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Any advice please? :) New Diver

Discussion in 'Diving Medicine' started by akakinder, Mar 26, 2019.

  1. Ghost Diver #

    Ghost Diver # ScubaBoard Supporter ScubaBoard Supporter

    # of Dives: I'm a Fish!
    Location: North Carolina
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    It will come!! Improving your breathing seems to only come with dive experience! The more you dive, the more comfortable you get with your environment, your skills, your equipment and breathing becomes second nature underwater. I went though the same thing.....lots of anxiety before a dive, lots of analyzing my air consumption, skip breathing, the whole nine yards. After some time and a bunch of just diving (within my limits) all that stuff sorted itself out.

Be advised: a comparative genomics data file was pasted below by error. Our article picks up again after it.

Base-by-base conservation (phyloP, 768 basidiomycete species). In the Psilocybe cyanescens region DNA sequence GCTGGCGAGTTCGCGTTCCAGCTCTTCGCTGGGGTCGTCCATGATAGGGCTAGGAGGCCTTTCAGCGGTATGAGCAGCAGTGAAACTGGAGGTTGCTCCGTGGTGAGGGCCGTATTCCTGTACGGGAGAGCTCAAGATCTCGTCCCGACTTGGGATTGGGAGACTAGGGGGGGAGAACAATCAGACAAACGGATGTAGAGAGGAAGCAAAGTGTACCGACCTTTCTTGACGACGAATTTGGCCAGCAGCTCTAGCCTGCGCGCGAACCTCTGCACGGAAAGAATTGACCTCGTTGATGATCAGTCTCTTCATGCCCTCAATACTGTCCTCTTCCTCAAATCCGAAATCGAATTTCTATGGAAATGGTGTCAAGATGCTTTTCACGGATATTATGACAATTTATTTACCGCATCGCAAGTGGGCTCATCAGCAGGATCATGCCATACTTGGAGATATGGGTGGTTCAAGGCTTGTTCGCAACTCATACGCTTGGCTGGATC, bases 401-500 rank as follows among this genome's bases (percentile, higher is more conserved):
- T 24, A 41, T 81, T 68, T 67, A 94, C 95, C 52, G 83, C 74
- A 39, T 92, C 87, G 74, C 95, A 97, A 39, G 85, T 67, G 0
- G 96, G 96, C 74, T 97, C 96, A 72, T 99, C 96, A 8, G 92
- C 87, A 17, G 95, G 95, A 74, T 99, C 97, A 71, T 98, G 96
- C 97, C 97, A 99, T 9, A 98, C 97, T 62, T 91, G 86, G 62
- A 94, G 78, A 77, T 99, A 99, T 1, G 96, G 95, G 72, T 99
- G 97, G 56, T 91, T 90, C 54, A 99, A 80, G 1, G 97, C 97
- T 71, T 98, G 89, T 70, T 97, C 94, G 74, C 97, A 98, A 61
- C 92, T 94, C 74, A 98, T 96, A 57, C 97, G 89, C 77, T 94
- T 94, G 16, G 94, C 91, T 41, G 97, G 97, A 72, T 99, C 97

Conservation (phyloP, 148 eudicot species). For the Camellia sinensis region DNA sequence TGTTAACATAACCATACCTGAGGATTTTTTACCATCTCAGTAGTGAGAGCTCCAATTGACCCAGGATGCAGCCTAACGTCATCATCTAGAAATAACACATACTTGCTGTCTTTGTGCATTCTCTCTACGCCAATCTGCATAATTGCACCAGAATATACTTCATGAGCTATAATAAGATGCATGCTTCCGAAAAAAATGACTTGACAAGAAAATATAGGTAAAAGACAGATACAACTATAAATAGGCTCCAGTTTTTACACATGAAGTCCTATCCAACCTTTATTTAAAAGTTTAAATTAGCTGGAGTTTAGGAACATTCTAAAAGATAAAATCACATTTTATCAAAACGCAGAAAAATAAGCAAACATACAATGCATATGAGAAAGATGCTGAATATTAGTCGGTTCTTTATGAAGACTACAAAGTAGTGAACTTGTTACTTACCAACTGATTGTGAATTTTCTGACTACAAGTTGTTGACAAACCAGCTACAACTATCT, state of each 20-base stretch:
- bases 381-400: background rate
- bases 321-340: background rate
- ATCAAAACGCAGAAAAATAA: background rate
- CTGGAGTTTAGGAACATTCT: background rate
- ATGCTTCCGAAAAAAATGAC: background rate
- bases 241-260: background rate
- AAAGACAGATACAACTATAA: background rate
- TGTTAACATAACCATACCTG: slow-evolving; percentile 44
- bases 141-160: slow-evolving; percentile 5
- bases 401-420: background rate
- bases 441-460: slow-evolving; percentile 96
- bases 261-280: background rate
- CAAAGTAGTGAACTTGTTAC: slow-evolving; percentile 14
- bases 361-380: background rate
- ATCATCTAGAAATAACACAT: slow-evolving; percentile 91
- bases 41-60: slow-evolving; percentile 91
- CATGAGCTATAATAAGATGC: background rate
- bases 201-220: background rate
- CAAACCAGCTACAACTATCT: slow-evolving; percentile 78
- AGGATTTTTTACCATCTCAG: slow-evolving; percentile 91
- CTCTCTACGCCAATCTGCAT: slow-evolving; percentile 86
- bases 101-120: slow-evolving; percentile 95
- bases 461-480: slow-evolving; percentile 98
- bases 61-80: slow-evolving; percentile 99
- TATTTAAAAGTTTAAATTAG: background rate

Keep diving and dive safe!
     
    IncreaseMyT and akakinder like this.
  2. Diver0001

    Diver0001 Instructor, Scuba

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    To be clear, I am not a doctor but I am a (retired) diving instructor.

    A feeling of being short of breath is not uncommon among new divers, particularly when stress is involved. My guess is that being specifically instructed on how to relax and breathe normally may help it clear up. If you were my student and you told me this, then I would slow things down and focus on going slow, "floating" (neutral buoyancy) and breathing over the next couple of sessions. It may ultimately mean that you spend more time getting your OW certification, but it will be time well spent.

    I'm curious how your instructor approaches this. Please keep us apprised of your progression.

    R..
     
  3. akakinder

    akakinder Angel Fish

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    For sure! I totally agree. It's been a conditioned part of me, really - but I'm up for the challenge of breaking that! I'm actually a proficient martial artist of 13 years first and foremost, and I'm always really accepting of failure/messing up in class, so I'm going to try specifically transposing this to diving. You sound like a really awesome diver :) thank you for taking the time out to give me your advice.